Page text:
This model considers ethics, values and beliefs to be critical aspects of leadership. Influence and authority are derived from conceptions of whatever is good or right. Accordingly, an excellent school should have a central zone that is composed of beliefs and values, which take on cultural or sacred characteristics. The two approaches in moral leadership are spiritual and moral confidence (Huczynski & Buchanan, 2011). The former is where a leader possesses ‘higher order’ perspectives that may be represented by specific religious affiliations, on which self-awareness is based on. The latter is the ability to act in ways that are consistent with ethical systems. Managerial and moral leadership are approaches are essential for a learning environment.
Instructional leadership
This model focuses on direction of influence as opposed to its source and nature as happens in other models. The increased emphasis on management of learning and teaching as core activities in educational institutions has resulted brought forth this approach. This model is strongly associated with learning and teaching including student growth and learning of teachers (Huczynski & Buchanan, 2011). The influence of leaders is targeted in student learning through teachers with an emphasis on direction. The role of management at every educational level is the support and creation of conditions enabling students and teachers to attain learning.
Contingent leadership
According to this model, the school leadership should recognize the diversity in various school contexts and adapt the appropriate leadership style for that context or situation instead of a ‘one size fits all’ approach (Huczynski & Buchanan, 2011). Saudi for example, has schools some of which are well endowed while others lack essential facilities. Therefore, a single approach of leadership cannot be prescribed for both school types.

Evaluating theory on experience in learning
In the current education world, achievement of success for learners including socially, academically, spiritually and physically is the goal of every school. This success should be achievable in both short- and long-term while maintaining sustainable improvement. Education managers and leadership should ensure that their schools are able to adapt as well as improve whenever they meet new and demanding challenges or contexts (Starr, 2014). They should also have the ability to manage current situations while providing strategic leadership for the future especially in the current world that is rapidly changing i.e. creating a strategically focused school.
Sustainability is considered as relying on the past to build the future by leaping forward onto new ways of organizational performance and learning such that human and organizational resources are enhanced without demoralizing or depleting them (Davies, 2011). The sustainability concept ought to be linked to individuals within a school setting since sustainability has been defined providing challenges with exhausting an individual or group. Strategy on the other hand involves linking several concepts or ideas. It involves a sequence of actions consciously reacted to or taken such that it shapes an organization’s direction. This is a forward-looking or future element regarding where the school is headed to as articulated by leaders. Strategic thinking calls for rising above daily managerial processes as well as crises in order to gain a different perspective.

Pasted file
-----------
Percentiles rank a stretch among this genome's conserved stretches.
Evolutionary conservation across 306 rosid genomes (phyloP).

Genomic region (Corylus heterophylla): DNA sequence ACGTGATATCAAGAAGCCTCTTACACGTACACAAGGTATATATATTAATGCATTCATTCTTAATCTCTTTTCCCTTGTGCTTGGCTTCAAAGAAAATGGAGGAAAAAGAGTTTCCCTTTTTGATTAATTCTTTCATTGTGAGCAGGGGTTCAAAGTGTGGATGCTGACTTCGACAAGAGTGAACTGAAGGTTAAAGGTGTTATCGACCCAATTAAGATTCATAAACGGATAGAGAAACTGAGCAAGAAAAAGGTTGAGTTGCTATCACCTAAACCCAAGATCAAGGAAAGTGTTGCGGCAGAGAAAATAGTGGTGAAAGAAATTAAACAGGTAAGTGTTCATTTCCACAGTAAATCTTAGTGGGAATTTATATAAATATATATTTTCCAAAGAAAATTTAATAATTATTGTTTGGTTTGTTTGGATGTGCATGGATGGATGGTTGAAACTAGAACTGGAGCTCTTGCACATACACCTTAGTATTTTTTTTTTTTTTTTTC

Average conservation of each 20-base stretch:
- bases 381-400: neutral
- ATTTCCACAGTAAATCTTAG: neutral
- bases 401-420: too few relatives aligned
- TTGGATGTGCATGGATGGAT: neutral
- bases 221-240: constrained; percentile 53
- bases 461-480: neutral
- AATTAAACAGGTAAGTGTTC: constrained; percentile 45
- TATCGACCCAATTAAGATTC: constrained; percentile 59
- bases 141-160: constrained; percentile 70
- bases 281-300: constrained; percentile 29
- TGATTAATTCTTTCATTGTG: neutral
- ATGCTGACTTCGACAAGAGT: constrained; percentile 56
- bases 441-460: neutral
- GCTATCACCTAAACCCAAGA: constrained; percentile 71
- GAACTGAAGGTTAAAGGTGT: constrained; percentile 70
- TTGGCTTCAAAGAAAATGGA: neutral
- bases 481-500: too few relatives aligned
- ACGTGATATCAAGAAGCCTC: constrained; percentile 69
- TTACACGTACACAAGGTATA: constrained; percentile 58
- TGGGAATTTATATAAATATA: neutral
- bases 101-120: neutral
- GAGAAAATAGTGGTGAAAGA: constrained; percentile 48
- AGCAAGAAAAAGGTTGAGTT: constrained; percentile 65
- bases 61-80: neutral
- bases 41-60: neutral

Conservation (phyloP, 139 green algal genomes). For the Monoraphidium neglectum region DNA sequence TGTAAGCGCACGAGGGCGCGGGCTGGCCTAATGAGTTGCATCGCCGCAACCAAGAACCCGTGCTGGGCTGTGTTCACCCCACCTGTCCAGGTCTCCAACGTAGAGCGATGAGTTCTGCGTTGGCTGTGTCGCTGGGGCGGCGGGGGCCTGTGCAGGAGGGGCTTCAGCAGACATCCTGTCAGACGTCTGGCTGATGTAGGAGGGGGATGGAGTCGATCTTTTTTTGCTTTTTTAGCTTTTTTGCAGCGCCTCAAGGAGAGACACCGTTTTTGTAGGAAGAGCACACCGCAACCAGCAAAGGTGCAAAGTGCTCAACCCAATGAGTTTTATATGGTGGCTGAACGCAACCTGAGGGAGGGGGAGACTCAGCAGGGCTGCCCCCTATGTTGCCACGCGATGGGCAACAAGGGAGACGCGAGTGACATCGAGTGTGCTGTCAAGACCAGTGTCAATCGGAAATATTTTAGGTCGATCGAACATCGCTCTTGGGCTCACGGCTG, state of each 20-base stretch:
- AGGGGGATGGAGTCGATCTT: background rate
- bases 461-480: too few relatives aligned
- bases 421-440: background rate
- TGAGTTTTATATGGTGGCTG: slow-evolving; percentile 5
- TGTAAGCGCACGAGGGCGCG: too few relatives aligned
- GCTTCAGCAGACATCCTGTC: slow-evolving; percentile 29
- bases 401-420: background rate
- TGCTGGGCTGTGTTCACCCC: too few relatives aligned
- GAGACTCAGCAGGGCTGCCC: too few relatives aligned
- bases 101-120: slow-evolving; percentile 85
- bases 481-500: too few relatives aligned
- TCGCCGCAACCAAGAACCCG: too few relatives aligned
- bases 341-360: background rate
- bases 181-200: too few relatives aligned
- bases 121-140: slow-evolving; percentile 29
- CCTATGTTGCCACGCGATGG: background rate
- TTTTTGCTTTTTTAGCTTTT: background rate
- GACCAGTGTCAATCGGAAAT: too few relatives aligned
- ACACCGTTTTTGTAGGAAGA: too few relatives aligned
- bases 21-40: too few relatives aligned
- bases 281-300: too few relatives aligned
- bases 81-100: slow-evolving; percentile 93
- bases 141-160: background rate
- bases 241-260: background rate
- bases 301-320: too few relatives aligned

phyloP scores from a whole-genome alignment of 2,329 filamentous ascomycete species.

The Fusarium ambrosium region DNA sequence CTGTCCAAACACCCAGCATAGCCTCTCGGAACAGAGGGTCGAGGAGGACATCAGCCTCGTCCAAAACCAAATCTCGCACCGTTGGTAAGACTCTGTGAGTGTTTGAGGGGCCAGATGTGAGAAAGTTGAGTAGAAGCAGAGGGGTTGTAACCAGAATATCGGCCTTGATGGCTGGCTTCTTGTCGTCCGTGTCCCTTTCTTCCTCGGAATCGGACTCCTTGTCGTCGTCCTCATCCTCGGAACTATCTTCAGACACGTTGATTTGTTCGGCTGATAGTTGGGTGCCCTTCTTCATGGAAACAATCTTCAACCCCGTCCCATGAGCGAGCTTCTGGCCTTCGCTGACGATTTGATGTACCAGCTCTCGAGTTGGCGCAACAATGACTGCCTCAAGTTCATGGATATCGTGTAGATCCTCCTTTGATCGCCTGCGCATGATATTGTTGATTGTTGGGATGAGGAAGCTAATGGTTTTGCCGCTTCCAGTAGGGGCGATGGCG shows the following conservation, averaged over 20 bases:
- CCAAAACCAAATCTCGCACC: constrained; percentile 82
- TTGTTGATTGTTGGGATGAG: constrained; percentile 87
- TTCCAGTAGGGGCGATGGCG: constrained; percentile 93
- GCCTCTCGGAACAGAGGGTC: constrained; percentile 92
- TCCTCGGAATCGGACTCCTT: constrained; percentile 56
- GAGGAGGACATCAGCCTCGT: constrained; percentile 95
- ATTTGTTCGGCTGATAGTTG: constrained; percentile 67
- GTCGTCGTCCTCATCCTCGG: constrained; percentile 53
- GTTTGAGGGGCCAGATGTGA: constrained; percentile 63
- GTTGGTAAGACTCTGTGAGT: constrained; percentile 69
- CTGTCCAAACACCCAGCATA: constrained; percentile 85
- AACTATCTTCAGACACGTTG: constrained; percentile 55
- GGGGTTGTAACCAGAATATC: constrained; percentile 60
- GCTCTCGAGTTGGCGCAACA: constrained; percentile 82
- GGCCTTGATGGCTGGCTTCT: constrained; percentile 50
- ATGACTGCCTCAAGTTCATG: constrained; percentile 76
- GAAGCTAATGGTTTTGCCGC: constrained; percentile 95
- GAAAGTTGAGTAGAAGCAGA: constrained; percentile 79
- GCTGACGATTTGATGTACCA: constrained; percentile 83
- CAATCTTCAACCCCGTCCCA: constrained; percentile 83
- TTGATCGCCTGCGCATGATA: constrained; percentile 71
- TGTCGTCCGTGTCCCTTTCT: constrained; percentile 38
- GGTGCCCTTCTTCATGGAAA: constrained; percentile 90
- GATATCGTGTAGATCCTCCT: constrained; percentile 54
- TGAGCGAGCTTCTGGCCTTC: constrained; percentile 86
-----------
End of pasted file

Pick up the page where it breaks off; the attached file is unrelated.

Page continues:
Unlike managerial leadership highlighted earlier in leadership models, strategic leadership is a new approach encompassing the setting of direction agendas that are broadly aggregated, a perspective viewing the future as well as a template against which achievements are measured. Strategic vision defines and then translates moral purpose and vision into action. It represents a mechanism of delivery to build direction and capacity for an organization so that it is able to achieve directional change or shift (Davies, 2011). This translation indeed requires a mind-set that is proactive and transformational. It strives to achieve something better instead of maintaining a transactional leadership approach.

Management implication in my own establishment
Developments in the education sector are categorized into instruction development, faculty development, professional development, curriculum development, academic and organizational development. The education system in Saudi is diverse having various subjects within its curriculum. Usually, it is the Ministry of education that sets standards, which are followed; as well as overseeing the special education department (Davies, 2011). In order to contribute to enhancement of education in secondary schools in Saudi, I spearheaded a team assisting in setting up an online computer study program in Albena’ Secondary School. This was in line with technological developments taking place in the world today with computers becoming part of every education system.
In order to keep up the trends of improving instruction as well as accessing information and knowledge, the program would help learners to carry out online research and provide a platform of interaction between the teacher and the learner. On the other hand, teachers can access students’ progress in real time. In order to actualize the program, it was important as the leader of a team implementing the program to manage the change associated with program implementation (Leithwood, Jantzi & Steinbach, 1999). Similarly, implementation of the program required application of the appropriate styles of leadership as outlined in the various leadership models. One of the models that was found to be appropriate and one that was widely utilized in managing this change, was the participative leadership. However, there were aspects of other leadership models that were utilized in implementing the computer program such as transformational, post-modern, contingent and managerial leadership models.